Architects: BIG Architects
Location: Copenhagen, Denmark
Partner in Charge: Bjarke Ingles for BIG, Julien De Smedt for JDS
Project Architect: Jakob Lange
Project Leader: Finn Nørkjær
Project Manager: Jan Borgstrøm
Construction Manager: Henrick Poulsen
Contributors: Annette Jensen, Dariusz Bojarski, Dennis Rasmussen, Eva Hviid-Nielsen, Joao Vieira Costa, Jørn Jensen, Karsten V. Vestergaard, Karsten Hammer Hansen, Leon Rost, Louise Steffensen, Malte Rosenquist, Mia Frederiksen, Ole Elkjær-Larsen, Ole Nannberg, Roberto Rosales Salazar, Rong Bin, Sophus Søbye, Søren Lambertsen, Wataru Tanaka
Collaborators: JDS/JULIEN DE SMEDT ARCHITECTS, Moe & Brødsgaard, Freddy Madsen Rådgivende Ingeniører ApS
Client: Høpfner A/S
Engineering: Moe & Brodsgaard
Construction: DS Elcobyg A/S /PH Montage
Project year: 2008
Constructed Area: 33,000 sqm
Photographs: Dragor Luft, Jacob Boserup, Jens Lindhe, Ulrik Jantzen
When it comes to Clean Urbanism – i.e. an urbanism that is dedicated to minimizing both the required inputs for a city of energy, water, and food as well as its waste output of heat, air pollution as CO2, methan, and water pollution – a lot of proposals have been made recently for the building of so-called “eco-cities” that produce their own energy from the wind, the sun, bio-fuel, or recycled waste. But it has often been denied that such sources of energy, being integrated directly into cities, are highly inefficient, very expensive, and in the case of wind energy, very noisy. Nevertheless, wind turbines in an urban realm, for example, nowadays feature in almost every urban competition entry that requires sustainable energy concepts. Solar panels on rooftops have become state of the art on innumerable new building designs, however inefficient and expensive they are.
The question is: how might we achieve a Clean Urbanism that is socially, economically, and politically, but also environmentally correct? In the final analysis, what kind of soap or detergent do we need to achieve true Clean Urbanism? This question, and many others will be featured in the next issue.
Ideas and abstracts should be sent to firstname.lastname@example.org by the end of May 2009. MONU#11 will be published in the summer of 2009.
For more information, go to MONU official site, here.
Architects: Longhi Architects
Location: Punta Misterio, Peru
Principal in Charge: Luis Longhi
Project Architect: Christian Bottger
Project Manager: Carla Tamariz
Collaborators: Hector Suasnabar, Ysa Jamis
Construction: Longhi Architects / Hector Suasnabar
Project year: 2006-2008
Constructed Area: 530 sqm
Photographs: CHOlon Photography
Architect: 1100 Architect
Location: New York, USA
Principal: Juergen Riehm, David Piscuskas
Project Architect: Christine Harper
Project Managers: Bo Lee, Sebastian Kaempf
Designer: Jessica Spiegel
MEP Engineer: ESC Consulting Engineers
Structural Engineer: Robert Silman Associates
General Contractor: Hunter Roberts Construction Group
Exterior Consultant: Israel Berger
Project Year: 2008
Constructed Area: 2,973 sqm
Photographs: Sebastian Kaempf, Lisa Bubbers
The International Architecture Biennale Rotterdam (IABR) 2009 in collaboration with Ikatan Arsitek Indonesia (Indonesian Institute of Architects Jakarta Chapter) is pleased to announce an idea competition on the theme of ‘Gotong Royong City’ in the context of the extended metropolitan region of Jakarta. Three winning entries will be selected by an international jury for exhibition in the IABR 2009 and awarded prizes totaling 7,000 euros.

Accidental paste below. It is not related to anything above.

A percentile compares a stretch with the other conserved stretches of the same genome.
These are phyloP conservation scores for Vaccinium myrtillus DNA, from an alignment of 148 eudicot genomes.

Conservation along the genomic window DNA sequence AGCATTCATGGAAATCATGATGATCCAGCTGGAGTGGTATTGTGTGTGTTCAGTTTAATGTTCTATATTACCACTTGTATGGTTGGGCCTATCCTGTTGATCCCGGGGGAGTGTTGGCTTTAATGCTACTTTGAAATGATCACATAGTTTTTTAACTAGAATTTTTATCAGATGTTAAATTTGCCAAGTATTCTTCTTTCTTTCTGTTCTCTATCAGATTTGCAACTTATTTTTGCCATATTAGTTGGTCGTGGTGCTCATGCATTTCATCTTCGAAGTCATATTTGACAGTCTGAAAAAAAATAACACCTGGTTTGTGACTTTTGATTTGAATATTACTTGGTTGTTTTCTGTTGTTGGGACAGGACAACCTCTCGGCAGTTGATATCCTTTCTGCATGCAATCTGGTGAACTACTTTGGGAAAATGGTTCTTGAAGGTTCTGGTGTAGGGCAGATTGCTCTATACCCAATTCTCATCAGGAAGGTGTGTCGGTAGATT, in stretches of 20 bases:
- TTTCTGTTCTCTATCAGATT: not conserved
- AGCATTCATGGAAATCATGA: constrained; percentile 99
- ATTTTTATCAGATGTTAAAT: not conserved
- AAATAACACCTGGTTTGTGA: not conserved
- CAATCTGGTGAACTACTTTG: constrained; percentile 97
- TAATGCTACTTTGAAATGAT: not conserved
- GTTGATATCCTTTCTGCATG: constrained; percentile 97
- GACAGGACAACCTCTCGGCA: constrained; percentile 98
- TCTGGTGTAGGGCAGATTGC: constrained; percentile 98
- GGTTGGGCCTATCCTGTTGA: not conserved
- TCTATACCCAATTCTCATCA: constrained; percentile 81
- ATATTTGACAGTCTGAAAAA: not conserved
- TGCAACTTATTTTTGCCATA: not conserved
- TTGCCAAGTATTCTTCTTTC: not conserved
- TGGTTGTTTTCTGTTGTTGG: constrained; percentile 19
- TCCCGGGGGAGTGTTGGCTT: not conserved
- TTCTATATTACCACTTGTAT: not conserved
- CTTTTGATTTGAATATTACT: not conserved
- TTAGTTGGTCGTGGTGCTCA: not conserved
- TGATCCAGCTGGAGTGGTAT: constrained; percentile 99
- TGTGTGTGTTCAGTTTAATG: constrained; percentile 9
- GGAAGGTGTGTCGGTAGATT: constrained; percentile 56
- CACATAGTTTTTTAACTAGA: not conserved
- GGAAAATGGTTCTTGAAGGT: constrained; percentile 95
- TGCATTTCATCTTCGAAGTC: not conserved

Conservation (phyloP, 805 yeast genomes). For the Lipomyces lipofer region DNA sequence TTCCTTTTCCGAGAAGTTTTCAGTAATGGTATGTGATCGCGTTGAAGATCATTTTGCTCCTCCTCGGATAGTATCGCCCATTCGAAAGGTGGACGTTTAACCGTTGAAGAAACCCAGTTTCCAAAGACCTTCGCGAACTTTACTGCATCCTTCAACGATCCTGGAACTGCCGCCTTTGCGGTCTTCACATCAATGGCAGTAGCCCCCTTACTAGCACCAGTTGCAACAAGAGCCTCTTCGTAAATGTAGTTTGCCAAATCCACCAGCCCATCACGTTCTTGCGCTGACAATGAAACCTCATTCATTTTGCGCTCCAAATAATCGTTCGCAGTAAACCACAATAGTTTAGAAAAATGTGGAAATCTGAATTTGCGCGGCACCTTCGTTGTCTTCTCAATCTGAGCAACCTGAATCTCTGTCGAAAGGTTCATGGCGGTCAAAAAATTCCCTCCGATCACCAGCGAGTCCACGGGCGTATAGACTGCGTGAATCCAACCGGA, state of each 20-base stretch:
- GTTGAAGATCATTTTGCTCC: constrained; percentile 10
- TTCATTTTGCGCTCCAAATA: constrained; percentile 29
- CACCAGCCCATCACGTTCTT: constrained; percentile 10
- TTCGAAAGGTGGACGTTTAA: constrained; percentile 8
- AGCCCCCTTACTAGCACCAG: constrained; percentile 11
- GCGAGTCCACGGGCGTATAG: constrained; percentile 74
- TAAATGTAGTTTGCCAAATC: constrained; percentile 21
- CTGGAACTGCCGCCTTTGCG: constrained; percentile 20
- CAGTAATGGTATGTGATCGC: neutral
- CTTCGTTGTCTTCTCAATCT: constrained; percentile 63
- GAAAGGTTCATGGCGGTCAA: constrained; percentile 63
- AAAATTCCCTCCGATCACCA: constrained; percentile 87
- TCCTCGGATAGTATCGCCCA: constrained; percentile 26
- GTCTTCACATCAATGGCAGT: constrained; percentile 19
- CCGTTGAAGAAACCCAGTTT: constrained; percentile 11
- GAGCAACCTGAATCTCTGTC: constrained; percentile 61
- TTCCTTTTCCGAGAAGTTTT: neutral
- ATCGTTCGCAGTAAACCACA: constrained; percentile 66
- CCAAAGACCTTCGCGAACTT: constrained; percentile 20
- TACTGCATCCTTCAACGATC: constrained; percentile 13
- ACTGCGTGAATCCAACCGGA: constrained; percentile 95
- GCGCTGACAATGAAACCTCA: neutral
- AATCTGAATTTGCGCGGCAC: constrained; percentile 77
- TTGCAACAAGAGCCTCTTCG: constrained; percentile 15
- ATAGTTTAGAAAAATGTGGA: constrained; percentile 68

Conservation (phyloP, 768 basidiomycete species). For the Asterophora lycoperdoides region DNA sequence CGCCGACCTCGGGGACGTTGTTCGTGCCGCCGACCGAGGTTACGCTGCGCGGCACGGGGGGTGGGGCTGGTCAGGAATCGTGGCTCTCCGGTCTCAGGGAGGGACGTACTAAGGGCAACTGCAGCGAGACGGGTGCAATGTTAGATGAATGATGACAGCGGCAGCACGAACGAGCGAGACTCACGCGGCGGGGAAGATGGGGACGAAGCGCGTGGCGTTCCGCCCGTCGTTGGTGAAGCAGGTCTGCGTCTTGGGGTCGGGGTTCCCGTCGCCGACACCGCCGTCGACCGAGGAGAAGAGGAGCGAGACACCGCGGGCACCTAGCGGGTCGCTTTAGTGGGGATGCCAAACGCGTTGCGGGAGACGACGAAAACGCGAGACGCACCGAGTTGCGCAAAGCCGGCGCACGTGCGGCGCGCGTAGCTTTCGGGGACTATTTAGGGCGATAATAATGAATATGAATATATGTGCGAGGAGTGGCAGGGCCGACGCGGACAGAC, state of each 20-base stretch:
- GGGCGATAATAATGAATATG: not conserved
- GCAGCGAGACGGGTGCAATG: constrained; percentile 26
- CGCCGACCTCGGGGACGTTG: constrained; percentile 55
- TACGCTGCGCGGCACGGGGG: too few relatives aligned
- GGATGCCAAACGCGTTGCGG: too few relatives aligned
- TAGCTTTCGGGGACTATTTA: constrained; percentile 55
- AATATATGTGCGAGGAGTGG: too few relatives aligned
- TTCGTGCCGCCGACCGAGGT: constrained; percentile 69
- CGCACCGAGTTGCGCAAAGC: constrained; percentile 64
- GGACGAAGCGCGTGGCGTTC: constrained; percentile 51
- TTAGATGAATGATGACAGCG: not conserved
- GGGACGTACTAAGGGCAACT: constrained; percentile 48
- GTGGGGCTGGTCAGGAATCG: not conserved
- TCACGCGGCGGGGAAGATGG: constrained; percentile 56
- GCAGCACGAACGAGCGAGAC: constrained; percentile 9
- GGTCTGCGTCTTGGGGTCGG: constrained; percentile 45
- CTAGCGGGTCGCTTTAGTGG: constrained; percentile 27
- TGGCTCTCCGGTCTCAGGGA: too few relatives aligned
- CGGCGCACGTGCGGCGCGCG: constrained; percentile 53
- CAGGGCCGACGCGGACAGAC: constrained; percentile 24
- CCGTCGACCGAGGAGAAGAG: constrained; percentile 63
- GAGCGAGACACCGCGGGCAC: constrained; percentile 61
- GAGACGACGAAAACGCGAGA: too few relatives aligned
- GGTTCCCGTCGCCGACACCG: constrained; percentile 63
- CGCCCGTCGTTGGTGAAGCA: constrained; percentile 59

This competition would like to encourage architects and urban designers to research, dream, and speculate about Jakarta and its future.
French firm Emmanuel Combarel Dominique Marrec architects (ECDM), designed this student housing building for 190 students in Rue des Petits Ponts, Paris, France.
The project brings together the two main characteristics of the site, the presence of imposing, solid built masses and the indefinite, fleeting landscape of the peripheric boulevard. The program is repetitive by nature: 190 student rooms, for 190 students of the same age, with the same education level. ECDM do not try to confront this repetition but rather create unity and identity, bringing together these 190 individualities. The repetition of a common module generates the façades, creating a monolithic image, contrasting with the lightness and aerial nature of the project.
You can see more information here.
Images after the break.
The Qantas Sydney First Lounge is a pre-flight departure lounge for premium Qantas customers. Located at the Sydney International Terminal, it offers 180 degree views of Sydney city and Botany Bay and welcomes more than 150,000 guests per year. Led by the vision of internationally renowned Australian designer Marc Newson in collaboration with his associate architect Sebastien Segers and Woods Bagot, the flagship Qantas First Lounge in Sydney sets an international benchmark in lounge design with the highest levels of comfort, service and luxury.
This villa is located in plot #09 of the ORDOS project.
Architects: Estudio Barozzi Veiga / Fabrizio Barozzi, Alberto Veiga
Location: Ordos, Inner Mongolia, China
Collaborators: Antonio Pinto, Agnieszka Samsel, Pieter Janssens, Michele Andreatta
Structure Consultant: BOMA . Guillem Baraut
Design year: 2008
Construction year: 2009-2010
Curator: Ai Weiwei, Beijing, China
Client: Jiang Yuan Water Engineering Ltd, Inner Mongolia, China
Constructed Area: 1,000 sqm aprox
photo via Seattle PI
A few days ago I was googling “unemployed architect” to see what are they up to after being laid off during current crisis, and found 2 good examples.
The first one was the blog Unemployed Architect, ran by a women from Boston (who i´m pretty sure reads ArchDaily because of some of her video posts) who got laid off recently. On her blog she writes about how she spends her days, her new free time, waking up at 11AM, rediscovering the city, hanging out at Starbucks… but that took my attention was that she was applying to grad schools, as a way to evade the crisis. I recently spoke with some young architects with a very active practice, and both partners were considering pursuing another masters degree, using the crisis as an excuse to slow down in the practice and focus on studies.
This reminded me that during the previous crisis, there were very good architects teaching at my school, now i see why.
But there was another news that took my attention. John Morefield (27), an architect from Seattle, had a very good idea after being laid off twice in a year: he setup a booth at a local fair, answering home remodeling questions for 5¢. On the first day he earned 35¢. But that wasn´t his real earn, but the 7 conversations he started, with 7 potential clients he meet.